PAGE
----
photo by maja trochimczyk
Dr. Maja Trochimczyk is a poet, music historian, and non-profit director born in Poland, educated in Canada, and living in California (www.trochimczyk.net). Her two books of poetry are illustrated with her own photographs (Rose Always and Miriam's Iris, Moonrise Press, 2008). She published three books of music studies (After Chopin: Essays in Polish Music, USC, 2000; The Music of Louis Andriessen, Routledge 2002, and Polish Dance in California, Columbia University Press, 2007), hundreds of peer-reviewed and popular articles, essays, entries, CD liner notes, and interviews, on music and culture. Her poems appeared in chapbooks by Poets on Site, as well as Magnapoets, poeticdiversity, San Gabriel Valley Poetry Quarterly, Poetry and Cookies, Southland Poets of the Fantastic, and are forthcoming in Quill and Parchment and Clockwise Cat.
Her photographs appeared in The Huston Literary Review, on music CDs, and in a variety of newsletters and music journals. Her next two poetry projects are anthologies: Chopin with Cherries: A Tribute in Verse (for 2010), and Meditations on Divine Names (for 2011).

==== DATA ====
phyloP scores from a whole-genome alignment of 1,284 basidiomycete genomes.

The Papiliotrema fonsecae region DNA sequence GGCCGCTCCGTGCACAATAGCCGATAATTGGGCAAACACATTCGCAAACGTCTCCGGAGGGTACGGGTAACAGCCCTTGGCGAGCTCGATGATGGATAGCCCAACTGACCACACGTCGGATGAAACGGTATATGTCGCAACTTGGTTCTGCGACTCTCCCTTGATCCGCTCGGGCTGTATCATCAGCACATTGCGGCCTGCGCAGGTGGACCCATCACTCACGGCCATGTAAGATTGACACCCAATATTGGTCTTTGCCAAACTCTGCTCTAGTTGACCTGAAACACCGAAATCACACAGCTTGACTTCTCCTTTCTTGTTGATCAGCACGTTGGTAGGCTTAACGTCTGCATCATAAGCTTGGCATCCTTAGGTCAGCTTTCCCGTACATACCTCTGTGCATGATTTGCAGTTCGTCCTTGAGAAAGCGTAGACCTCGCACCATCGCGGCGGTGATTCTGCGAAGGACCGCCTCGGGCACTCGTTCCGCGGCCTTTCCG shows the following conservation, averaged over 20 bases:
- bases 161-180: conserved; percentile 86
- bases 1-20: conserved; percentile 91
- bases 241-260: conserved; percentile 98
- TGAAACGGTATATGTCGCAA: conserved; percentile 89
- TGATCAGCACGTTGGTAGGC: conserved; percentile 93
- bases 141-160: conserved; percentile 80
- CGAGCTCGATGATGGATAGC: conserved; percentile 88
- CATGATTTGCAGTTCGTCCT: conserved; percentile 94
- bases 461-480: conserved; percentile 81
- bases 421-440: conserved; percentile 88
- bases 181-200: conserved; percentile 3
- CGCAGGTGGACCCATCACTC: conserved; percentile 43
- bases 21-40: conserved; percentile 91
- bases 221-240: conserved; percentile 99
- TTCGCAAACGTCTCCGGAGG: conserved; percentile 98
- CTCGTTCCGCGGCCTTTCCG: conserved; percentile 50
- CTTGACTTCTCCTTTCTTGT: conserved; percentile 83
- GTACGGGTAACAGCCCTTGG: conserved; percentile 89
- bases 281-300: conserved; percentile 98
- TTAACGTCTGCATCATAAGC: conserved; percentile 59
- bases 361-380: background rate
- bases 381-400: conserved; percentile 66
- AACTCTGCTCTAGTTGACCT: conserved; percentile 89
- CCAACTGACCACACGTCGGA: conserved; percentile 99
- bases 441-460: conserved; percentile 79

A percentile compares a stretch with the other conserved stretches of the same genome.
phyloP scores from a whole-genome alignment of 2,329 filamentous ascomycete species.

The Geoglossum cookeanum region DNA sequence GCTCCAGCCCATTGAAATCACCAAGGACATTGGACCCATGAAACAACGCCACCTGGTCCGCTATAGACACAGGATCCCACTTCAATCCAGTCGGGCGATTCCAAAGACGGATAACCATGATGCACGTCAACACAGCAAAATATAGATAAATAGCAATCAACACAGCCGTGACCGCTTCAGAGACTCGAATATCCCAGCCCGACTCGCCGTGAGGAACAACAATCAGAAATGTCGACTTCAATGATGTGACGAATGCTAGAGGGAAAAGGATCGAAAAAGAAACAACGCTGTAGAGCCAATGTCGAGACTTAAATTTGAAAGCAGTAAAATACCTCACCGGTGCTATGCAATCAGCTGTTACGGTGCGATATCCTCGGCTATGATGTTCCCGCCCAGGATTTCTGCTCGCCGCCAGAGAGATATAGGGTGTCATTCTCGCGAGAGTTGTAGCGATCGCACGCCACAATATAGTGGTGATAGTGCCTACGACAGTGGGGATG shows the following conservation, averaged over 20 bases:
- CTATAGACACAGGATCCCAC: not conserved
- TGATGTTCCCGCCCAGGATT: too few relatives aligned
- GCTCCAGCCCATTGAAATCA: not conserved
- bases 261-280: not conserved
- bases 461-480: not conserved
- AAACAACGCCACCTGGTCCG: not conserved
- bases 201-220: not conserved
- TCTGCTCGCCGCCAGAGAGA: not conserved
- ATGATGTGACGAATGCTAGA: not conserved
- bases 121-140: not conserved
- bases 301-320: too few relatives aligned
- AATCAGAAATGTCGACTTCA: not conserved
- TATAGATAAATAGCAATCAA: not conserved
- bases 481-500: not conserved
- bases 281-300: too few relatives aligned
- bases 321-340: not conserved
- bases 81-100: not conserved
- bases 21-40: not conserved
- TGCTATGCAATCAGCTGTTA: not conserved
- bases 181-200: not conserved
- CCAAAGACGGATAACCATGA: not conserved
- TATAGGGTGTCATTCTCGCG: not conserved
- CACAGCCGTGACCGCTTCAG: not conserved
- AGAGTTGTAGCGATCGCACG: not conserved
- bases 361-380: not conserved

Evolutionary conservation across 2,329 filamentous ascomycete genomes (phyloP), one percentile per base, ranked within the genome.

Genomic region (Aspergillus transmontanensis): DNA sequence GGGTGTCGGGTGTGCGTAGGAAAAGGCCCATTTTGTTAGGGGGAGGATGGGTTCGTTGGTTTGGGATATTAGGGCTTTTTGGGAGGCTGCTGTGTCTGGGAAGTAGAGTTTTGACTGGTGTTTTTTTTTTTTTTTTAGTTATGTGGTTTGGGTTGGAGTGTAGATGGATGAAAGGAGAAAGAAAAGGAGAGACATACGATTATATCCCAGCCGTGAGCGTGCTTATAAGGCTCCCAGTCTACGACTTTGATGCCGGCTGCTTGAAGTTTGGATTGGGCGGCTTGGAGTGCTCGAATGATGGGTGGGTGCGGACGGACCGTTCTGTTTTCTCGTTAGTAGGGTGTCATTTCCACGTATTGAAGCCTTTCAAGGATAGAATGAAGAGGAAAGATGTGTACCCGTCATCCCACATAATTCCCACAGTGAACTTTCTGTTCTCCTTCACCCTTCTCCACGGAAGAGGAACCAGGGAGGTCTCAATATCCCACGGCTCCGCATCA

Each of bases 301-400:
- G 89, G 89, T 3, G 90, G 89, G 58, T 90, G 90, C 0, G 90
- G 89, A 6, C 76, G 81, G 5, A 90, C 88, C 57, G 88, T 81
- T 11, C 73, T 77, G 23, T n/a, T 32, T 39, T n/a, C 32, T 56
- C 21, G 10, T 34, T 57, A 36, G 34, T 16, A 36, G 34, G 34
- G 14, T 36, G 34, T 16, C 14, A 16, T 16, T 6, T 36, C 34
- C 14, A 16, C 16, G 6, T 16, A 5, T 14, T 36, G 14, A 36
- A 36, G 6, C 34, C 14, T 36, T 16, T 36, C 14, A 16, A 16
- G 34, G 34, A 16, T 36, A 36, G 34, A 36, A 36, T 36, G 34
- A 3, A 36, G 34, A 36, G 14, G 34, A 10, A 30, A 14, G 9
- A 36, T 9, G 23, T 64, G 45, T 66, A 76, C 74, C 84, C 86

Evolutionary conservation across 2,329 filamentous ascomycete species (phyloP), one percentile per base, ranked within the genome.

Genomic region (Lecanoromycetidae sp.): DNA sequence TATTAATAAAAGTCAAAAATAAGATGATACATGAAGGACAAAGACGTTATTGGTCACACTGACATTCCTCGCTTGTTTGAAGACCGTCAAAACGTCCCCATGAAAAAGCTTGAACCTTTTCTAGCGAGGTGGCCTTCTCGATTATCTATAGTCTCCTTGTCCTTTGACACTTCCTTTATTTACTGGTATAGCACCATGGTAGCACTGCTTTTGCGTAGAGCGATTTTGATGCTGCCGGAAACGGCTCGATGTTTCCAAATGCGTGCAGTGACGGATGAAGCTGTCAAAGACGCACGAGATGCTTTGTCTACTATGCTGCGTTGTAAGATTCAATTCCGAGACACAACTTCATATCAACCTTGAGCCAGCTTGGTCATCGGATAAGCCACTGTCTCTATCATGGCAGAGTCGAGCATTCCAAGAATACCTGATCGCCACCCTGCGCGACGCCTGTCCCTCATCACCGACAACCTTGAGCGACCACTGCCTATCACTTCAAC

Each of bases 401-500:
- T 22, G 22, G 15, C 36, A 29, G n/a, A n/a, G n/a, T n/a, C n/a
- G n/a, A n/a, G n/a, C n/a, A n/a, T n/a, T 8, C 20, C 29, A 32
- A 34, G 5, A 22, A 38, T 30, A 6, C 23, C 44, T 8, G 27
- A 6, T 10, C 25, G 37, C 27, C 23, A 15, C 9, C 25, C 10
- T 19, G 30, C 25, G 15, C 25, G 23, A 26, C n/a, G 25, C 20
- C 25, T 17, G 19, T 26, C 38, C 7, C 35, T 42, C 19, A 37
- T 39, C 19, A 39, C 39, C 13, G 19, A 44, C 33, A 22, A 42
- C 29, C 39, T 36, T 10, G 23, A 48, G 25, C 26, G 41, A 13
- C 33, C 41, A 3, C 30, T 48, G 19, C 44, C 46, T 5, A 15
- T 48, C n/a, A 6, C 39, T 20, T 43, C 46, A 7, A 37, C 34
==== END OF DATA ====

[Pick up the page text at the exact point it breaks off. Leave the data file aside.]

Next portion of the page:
I knew my river,
But my memory still mixes its golden sand
With the squeaky quartz crystals of the Baltic.
Vistula: a grey bandage of coolness
Dressing the wounds of a forsaken land,
Where Vars and Sava lived happily once
And a mermaid helped them
To defend the city from Germans.
With shield and sword
She rose from the depths
(Otherwise inhabited by the somber
And mustachioed catfish).
I know, that story is too old-fashioned
For today's bombs and bullets.
Parochial, receding into insignificance,
My childhood monster: rzeka Wisla.
But I flew away and above. I saw:
Muddy browns spread in wide ribbons,
Murky waters telling tales
Of Old Man Mississippi
Flood the new lands.
Green embroidery coiled around the meadows
Like emerald snakes,
More luminous than freshly watered lawns.
Concrete paths weaving in and out of the City:
Beneath walls of graffiti
A tiny trickle brings leftovers
From the other season in L.A.
The diamond surface of the stream
scattering riches on smooth pebbles,
to disappear amidst dry twigs
of suffocating, cricket-laden summer.
I should remember: this is California .
I should remember: I'm not at home.
On a late Sunday afternoon,
During an intermission of a concert in Claremont
I rest on a stone park bench with an engraved dedication to
Young Mrs. Williams, "radiant, fearless, immortal."
I like trying on other lives:
What would it feel like to be radiant?
What would it be like to be an
Old lady who has been playing her cello
out of tune for the past forty years?
Or how would I live as Mabel Bridges who
- Her parents wrote on her portrait-
"from the bloom of her youth
passed into the unseen."
And what would it feel like to be my own daughter,
Ania, writing messages on birch bark
To be left on the bench
For fellow pilgrims
Who will not notice?